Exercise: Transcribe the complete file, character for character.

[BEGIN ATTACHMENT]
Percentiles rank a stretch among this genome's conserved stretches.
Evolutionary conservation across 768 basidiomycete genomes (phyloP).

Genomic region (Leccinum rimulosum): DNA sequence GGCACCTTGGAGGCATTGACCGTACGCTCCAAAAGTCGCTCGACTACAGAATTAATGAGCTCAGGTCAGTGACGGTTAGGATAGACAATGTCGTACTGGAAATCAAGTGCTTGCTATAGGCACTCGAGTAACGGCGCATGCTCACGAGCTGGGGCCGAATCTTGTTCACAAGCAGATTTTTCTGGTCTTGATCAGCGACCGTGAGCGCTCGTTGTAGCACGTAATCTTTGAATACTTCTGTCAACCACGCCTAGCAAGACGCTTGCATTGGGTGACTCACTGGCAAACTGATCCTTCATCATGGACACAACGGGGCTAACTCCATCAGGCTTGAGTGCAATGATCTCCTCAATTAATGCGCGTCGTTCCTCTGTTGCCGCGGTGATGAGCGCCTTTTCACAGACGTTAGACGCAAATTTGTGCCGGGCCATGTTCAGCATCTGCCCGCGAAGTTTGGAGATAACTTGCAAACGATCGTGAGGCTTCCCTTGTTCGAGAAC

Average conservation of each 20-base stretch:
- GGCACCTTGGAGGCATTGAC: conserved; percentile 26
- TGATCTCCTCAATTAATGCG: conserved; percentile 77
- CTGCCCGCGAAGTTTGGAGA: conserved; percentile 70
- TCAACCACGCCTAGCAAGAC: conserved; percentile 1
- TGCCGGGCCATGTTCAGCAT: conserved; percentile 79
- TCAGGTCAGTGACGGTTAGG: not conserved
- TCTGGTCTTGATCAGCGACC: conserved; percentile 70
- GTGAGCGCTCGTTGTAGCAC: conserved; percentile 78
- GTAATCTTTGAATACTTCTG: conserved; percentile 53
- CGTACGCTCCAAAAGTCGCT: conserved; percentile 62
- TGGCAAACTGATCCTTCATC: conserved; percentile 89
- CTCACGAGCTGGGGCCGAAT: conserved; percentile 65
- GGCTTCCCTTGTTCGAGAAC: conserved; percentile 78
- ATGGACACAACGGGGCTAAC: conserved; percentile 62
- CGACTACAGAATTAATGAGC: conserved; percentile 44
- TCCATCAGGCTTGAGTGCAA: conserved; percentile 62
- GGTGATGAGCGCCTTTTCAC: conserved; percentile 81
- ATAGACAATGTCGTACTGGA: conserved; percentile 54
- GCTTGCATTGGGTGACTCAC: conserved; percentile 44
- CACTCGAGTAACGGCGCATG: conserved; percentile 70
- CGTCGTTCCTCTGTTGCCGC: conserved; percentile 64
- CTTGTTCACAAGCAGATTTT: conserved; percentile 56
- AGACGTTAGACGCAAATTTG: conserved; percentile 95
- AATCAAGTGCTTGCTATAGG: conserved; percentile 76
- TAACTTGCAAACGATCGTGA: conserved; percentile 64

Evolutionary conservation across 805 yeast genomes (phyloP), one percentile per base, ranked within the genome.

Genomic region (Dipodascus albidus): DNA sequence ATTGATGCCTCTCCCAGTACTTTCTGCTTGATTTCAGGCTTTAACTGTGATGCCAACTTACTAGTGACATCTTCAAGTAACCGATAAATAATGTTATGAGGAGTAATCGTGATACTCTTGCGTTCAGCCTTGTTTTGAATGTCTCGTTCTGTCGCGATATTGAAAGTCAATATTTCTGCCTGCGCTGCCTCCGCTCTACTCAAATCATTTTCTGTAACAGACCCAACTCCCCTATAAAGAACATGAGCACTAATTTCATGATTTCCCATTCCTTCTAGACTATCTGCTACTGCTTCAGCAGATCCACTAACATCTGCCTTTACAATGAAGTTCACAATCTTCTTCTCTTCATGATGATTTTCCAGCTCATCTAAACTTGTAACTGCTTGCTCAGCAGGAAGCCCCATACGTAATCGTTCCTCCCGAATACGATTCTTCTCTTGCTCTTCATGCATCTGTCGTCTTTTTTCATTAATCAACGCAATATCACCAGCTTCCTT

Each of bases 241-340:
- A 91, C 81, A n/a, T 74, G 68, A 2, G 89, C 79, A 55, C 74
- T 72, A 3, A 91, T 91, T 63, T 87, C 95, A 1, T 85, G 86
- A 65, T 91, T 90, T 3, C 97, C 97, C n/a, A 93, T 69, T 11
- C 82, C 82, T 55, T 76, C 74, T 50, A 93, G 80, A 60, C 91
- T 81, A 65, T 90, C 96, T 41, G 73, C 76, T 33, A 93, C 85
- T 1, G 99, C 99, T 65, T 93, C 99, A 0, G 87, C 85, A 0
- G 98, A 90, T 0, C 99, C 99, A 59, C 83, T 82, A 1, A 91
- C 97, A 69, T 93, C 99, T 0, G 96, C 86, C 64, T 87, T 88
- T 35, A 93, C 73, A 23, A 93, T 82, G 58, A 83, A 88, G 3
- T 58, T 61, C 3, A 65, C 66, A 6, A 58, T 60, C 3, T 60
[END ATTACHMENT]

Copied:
Percentiles rank a stretch among this genome's conserved stretches.
Evolutionary conservation across 768 basidiomycete genomes (phyloP).

Genomic region (Leccinum rimulosum): DNA sequence GGCACCTTGGAGGCATTGACCGTACGCTCCAAAAGTCGCTCGACTACAGAATTAATGAGCTCAGGTCAGTGACGGTTAGGATAGACAATGTCGTACTGGAAATCAAGTGCTTGCTATAGGCACTCGAGTAACGGCGCATGCTCACGAGCTGGGGCCGAATCTTGTTCACAAGCAGATTTTTCTGGTCTTGATCAGCGACCGTGAGCGCTCGTTGTAGCACGTAATCTTTGAATACTTCTGTCAACCACGCCTAGCAAGACGCTTGCATTGGGTGACTCACTGGCAAACTGATCCTTCATCATGGACACAACGGGGCTAACTCCATCAGGCTTGAGTGCAATGATCTCCTCAATTAATGCGCGTCGTTCCTCTGTTGCCGCGGTGATGAGCGCCTTTTCACAGACGTTAGACGCAAATTTGTGCCGGGCCATGTTCAGCATCTGCCCGCGAAGTTTGGAGATAACTTGCAAACGATCGTGAGGCTTCCCTTGTTCGAGAAC

Average conservation of each 20-base stretch:
- GGCACCTTGGAGGCATTGAC: conserved; percentile 26
- TGATCTCCTCAATTAATGCG: conserved; percentile 77
- CTGCCCGCGAAGTTTGGAGA: conserved; percentile 70
- TCAACCACGCCTAGCAAGAC: conserved; percentile 1
- TGCCGGGCCATGTTCAGCAT: conserved; percentile 79
- TCAGGTCAGTGACGGTTAGG: not conserved
- TCTGGTCTTGATCAGCGACC: conserved; percentile 70
- GTGAGCGCTCGTTGTAGCAC: conserved; percentile 78
- GTAATCTTTGAATACTTCTG: conserved; percentile 53
- CGTACGCTCCAAAAGTCGCT: conserved; percentile 62
- TGGCAAACTGATCCTTCATC: conserved; percentile 89
- CTCACGAGCTGGGGCCGAAT: conserved; percentile 65
- GGCTTCCCTTGTTCGAGAAC: conserved; percentile 78
- ATGGACACAACGGGGCTAAC: conserved; percentile 62
- CGACTACAGAATTAATGAGC: conserved; percentile 44
- TCCATCAGGCTTGAGTGCAA: conserved; percentile 62
- GGTGATGAGCGCCTTTTCAC: conserved; percentile 81
- ATAGACAATGTCGTACTGGA: conserved; percentile 54
- GCTTGCATTGGGTGACTCAC: conserved; percentile 44
- CACTCGAGTAACGGCGCATG: conserved; percentile 70
- CGTCGTTCCTCTGTTGCCGC: conserved; percentile 64
- CTTGTTCACAAGCAGATTTT: conserved; percentile 56
- AGACGTTAGACGCAAATTTG: conserved; percentile 95
- AATCAAGTGCTTGCTATAGG: conserved; percentile 76
- TAACTTGCAAACGATCGTGA: conserved; percentile 64

Evolutionary conservation across 805 yeast genomes (phyloP), one percentile per base, ranked within the genome.

Genomic region (Dipodascus albidus): DNA sequence ATTGATGCCTCTCCCAGTACTTTCTGCTTGATTTCAGGCTTTAACTGTGATGCCAACTTACTAGTGACATCTTCAAGTAACCGATAAATAATGTTATGAGGAGTAATCGTGATACTCTTGCGTTCAGCCTTGTTTTGAATGTCTCGTTCTGTCGCGATATTGAAAGTCAATATTTCTGCCTGCGCTGCCTCCGCTCTACTCAAATCATTTTCTGTAACAGACCCAACTCCCCTATAAAGAACATGAGCACTAATTTCATGATTTCCCATTCCTTCTAGACTATCTGCTACTGCTTCAGCAGATCCACTAACATCTGCCTTTACAATGAAGTTCACAATCTTCTTCTCTTCATGATGATTTTCCAGCTCATCTAAACTTGTAACTGCTTGCTCAGCAGGAAGCCCCATACGTAATCGTTCCTCCCGAATACGATTCTTCTCTTGCTCTTCATGCATCTGTCGTCTTTTTTCATTAATCAACGCAATATCACCAGCTTCCTT

Each of bases 241-340:
- A 91, C 81, A n/a, T 74, G 68, A 2, G 89, C 79, A 55, C 74
- T 72, A 3, A 91, T 91, T 63, T 87, C 95, A 1, T 85, G 86
- A 65, T 91, T 90, T 3, C 97, C 97, C n/a, A 93, T 69, T 11
- C 82, C 82, T 55, T 76, C 74, T 50, A 93, G 80, A 60, C 91
- T 81, A 65, T 90, C 96, T 41, G 73, C 76, T 33, A 93, C 85
- T 1, G 99, C 99, T 65, T 93, C 99, A 0, G 87, C 85, A 0
- G 98, A 90, T 0, C 99, C 99, A 59, C 83, T 82, A 1, A 91
- C 97, A 69, T 93, C 99, T 0, G 96, C 86, C 64, T 87, T 88
- T 35, A 93, C 73, A 23, A 93, T 82, G 58, A 83, A 88, G 3
- T 58, T 61, C 3, A 65, C 66, A 6, A 58, T 60, C 3, T 60